Female sex protective against obesity-driven dysregulation of glucose metabolism

Stephen Padilla
04 Sep 2023
Female sex protective against obesity-driven dysregulation of glucose metabolism

Insulin sensitivity and secretion differ by sex among Asians without diabetes, reveals a study, noting that female sex is protective on obesity-driven dysregulation of glucose metabolism.

“Obesity reduces insulin sensitivity to a greater extent in males than in females,” the investigators said. “[A]ccordingly, the degree of β-cell compensation to maintain glycaemic status due to obesity is higher in males than in females.”

A total of 727 males and 952 females with normal body weight (n=602; body mass index [BMI] <23 kg/m2), overweight (n=662; BMI 23 to 27.5 kg/m2), or obesity (n=415; BMI ≥27.5 kg/m2) were included in this analysis.

The investigators measured glucose tolerance using the oral glucose tolerance test, insulin-mediated glucose uptake using the hyperinsulinaemic-euglycaemic clamp, acute insulin response using an intravenous glucose challenge, and insulin secretion rates in the fasting state and in response to glucose ingestion using mathematical modeling.

No sex differences were observed among lean individuals. On the other hand, obesity led to a gradual worsening of metabolic function, and the progressive adverse effects of obesity on insulin action and secretion were more significant among males than females. [Obesity 2023;31:2304-2314]

Among obese participants, females showed greater insulin sensitivity, lower insulin secretion, and lower fasting insulin concentration than males. In addition, males had greater increase in waist-to-hip ratio with increasing BMI compared with females.

The mitigating effect of the female sex on obesity-driven insulin resistance among Asians was consistent with than among White individuals. [Obesity 2012;20:1966-1973]

Visceral adiposity

“Body composition differences between males and females may play a significant role in our observations,” the investigators said. “We found that, despite having a higher body fat percentage, females had a favourable lipid profile as compared with males in our study, which is usually observed in the general population.” [J Clin Endocrinol Metab 2011;96:885-893]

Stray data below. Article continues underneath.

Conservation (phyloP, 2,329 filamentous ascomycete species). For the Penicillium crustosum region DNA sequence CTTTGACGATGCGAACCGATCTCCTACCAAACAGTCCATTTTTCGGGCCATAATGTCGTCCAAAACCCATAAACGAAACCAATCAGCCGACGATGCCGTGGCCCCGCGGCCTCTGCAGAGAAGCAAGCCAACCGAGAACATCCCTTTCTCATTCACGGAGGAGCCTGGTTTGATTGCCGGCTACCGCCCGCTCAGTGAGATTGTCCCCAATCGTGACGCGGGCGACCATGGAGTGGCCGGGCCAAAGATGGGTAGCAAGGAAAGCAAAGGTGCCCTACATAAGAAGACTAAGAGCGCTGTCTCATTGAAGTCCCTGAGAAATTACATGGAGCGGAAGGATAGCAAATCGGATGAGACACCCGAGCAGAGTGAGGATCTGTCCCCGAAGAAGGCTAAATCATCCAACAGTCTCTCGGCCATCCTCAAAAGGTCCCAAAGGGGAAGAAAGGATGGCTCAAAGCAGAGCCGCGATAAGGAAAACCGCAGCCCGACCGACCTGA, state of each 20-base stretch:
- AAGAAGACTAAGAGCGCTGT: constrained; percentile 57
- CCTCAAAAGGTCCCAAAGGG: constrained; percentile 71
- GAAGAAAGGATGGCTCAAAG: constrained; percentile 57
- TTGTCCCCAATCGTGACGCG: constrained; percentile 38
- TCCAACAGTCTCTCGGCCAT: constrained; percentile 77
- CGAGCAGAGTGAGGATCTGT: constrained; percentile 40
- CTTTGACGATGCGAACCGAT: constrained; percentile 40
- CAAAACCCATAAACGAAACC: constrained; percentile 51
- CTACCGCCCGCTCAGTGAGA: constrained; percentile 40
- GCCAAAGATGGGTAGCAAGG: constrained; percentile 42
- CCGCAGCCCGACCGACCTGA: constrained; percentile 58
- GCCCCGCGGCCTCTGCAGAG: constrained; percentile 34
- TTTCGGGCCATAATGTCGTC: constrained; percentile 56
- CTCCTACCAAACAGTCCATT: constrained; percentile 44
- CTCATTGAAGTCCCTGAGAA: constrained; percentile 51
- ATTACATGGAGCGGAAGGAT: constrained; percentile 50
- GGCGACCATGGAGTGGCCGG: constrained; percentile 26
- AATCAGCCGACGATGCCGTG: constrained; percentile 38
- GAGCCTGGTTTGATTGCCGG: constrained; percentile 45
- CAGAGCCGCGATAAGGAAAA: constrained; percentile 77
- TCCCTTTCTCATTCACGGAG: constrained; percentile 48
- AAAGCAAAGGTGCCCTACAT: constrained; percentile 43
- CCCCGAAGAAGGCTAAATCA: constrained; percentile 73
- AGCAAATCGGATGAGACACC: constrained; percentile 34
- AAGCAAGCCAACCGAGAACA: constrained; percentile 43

Moreover, visceral fat is significantly associated with metabolic syndrome, insulin resistance, and cardiometabolic disease due to its altered metabolic profile under nutrient excess and proximity to the liver. Visceral vs subcutaneous adipose tissue has a higher lipolysis rate, and its lipolytic rate is higher in males than in females. [Ann Med 1995;27:435-438; Arterioscler Thromb Vasc Biol 1997;17:1472-1480]

“The increased lipolysis of visceral fat in males may thus expose the liver to a higher influx of free fatty acids through the portal vein that can potentially impair hepatic insulin action and alter hepatic glucose metabolism,” the investigators said. [Gastroenterology 2007;133:496-506; Metabolism 2017;67:80-89]

In addition, visceral obesity induces systemic inflammation, partly through the production of a proinflammatory secretome, and may result in greater adverse effects on insulin sensitivity. [Endocrinology 2022;163:bqac140]

“These findings have important health policy implications in diabetes prevention in Asian populations,” the investigators said. “As males are at higher risk for obesity-induced T2DM than females, an effective population-wide risk reduction strategy would be to account to a greater degree for sex differences in obesity-related dysregulation of glucose homeostasis.”

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